Equity loans vary in terms, so shop around

March 15, 1992|By James M. Woodard | James M. Woodard,Copley News Service

The temptation to obtain "quick and easy money" from a home equity loan is particularly strong during these days of continuing recession. But caution and careful investigation should precede a decision to sign those mortgage papers.

The current wave of equity loan applications is generating a lot of profit for mortgage companies. But it's not always in the long-term best interest of the borrower.

I recently received loan-promotion letters from two mortgage companies. One said I could obtain cash from the equity in my home to be used for any reason. And it didn't even matter whether I had been turned down by banks, my credit record is the pits or I'd been in bankruptcy. It didn't even matter if I'm self-employed or retired.

The other letter offered me from $5,000 to $500,000 in a home equity loan with no upfront fees. "You can have your money in as little as 10 working days from application," the letter states.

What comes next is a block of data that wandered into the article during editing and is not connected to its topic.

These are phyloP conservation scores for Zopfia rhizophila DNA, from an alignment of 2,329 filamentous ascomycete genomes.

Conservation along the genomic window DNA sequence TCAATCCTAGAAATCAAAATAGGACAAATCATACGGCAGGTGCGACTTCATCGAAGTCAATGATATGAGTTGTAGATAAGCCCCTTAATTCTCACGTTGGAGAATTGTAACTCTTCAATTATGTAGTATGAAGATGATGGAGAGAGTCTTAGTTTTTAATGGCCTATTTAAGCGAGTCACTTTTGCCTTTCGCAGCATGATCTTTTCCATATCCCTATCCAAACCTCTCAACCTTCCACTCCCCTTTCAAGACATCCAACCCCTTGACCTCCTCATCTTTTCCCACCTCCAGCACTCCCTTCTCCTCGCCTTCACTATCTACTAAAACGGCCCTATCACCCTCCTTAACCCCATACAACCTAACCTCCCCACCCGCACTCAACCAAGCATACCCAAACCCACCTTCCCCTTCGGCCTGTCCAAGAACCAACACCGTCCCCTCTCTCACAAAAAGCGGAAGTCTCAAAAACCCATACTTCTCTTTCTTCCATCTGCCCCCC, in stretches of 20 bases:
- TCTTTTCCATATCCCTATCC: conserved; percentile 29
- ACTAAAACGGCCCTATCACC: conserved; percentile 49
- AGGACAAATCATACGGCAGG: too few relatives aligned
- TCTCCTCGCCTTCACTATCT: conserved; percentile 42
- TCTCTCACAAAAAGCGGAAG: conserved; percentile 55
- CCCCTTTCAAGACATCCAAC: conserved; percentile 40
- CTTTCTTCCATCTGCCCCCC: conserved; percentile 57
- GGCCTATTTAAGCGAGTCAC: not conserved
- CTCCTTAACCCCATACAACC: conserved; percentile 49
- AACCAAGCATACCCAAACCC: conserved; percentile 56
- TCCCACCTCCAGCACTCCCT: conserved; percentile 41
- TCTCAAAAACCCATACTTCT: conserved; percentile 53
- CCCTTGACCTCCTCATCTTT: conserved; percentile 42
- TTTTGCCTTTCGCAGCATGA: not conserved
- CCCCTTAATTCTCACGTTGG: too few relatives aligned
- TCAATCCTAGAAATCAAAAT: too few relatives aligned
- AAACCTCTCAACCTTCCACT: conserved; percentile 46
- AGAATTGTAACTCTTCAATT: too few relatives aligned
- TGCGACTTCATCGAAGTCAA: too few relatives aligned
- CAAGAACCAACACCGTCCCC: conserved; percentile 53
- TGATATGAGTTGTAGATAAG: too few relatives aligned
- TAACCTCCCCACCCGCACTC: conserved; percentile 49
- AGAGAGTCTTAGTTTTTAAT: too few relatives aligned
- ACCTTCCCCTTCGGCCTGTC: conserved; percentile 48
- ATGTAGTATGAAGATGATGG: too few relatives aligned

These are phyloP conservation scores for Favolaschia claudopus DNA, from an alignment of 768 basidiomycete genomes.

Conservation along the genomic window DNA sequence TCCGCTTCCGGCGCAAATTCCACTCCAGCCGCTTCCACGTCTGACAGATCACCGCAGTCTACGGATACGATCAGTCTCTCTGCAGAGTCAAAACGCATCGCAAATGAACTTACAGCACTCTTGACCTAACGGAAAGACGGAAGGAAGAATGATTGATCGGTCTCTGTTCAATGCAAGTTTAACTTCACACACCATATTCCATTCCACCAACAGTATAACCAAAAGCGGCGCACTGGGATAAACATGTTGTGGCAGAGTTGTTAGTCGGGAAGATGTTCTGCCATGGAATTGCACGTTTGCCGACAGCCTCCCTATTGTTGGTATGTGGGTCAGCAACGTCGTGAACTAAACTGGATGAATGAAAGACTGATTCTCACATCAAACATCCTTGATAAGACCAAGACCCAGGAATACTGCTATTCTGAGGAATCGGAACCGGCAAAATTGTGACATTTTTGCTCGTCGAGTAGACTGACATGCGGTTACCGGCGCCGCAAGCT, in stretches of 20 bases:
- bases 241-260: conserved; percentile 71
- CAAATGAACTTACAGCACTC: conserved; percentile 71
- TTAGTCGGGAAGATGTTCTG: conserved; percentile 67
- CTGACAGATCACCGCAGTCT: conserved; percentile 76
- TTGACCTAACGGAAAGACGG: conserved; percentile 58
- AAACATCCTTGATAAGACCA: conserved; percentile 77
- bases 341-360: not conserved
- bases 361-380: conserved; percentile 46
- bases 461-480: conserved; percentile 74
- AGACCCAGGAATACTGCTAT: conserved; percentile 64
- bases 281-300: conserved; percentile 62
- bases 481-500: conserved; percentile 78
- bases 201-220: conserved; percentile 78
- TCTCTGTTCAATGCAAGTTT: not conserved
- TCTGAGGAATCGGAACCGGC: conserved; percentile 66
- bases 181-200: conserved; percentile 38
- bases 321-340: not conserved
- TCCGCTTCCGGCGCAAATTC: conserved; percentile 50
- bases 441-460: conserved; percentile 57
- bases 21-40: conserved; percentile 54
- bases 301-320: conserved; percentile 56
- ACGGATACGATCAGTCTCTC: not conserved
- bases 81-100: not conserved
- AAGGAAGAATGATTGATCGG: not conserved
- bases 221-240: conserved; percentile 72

I called the first company to see if they, too, would send equity-secured money with no upfront fees. "Certainly we will," the happy voice responded. "Of course, we'll add those costs -- like a $45 credit report and $300 appraisal fee -- to your loan amount."

In other words, "no upfront fees" means you pay the sum total of those fees plus interest with your monthly payments, and with that big balloon payment at the end of the loan term.

To protect themselves in today's volatile real estate market, most home mortgage lenders now limit their equity loans to 65 percent of the property's current market value. Interest rates often change twice every day. And loan fee "points" range from zero to 20. This is a charge for processing a new loan -- each point being 1 percent of the loan amount.

Being conservative and holding down the loan-to-value ratio on equity mortgage loans is a national trend, and a natural response to factors that have battered the mortgage industry in recent years.

One-third of the 550 banks recently surveyed by the American Bankers Association said the value of homes securing equity loans in their areas have fallen 10 percent. The real estate crunch has forced banks and other mortgage lenders to review their policies of accepting new loan applications.

There is now about $115 billion in current home equity credit lines nationwide. The appeal of borrowing against the equity in the family home is indeed very strong, especially when you consider those interest payments are tax deductible -- one of today's rare tax breaks.

If you want a home equity loan.

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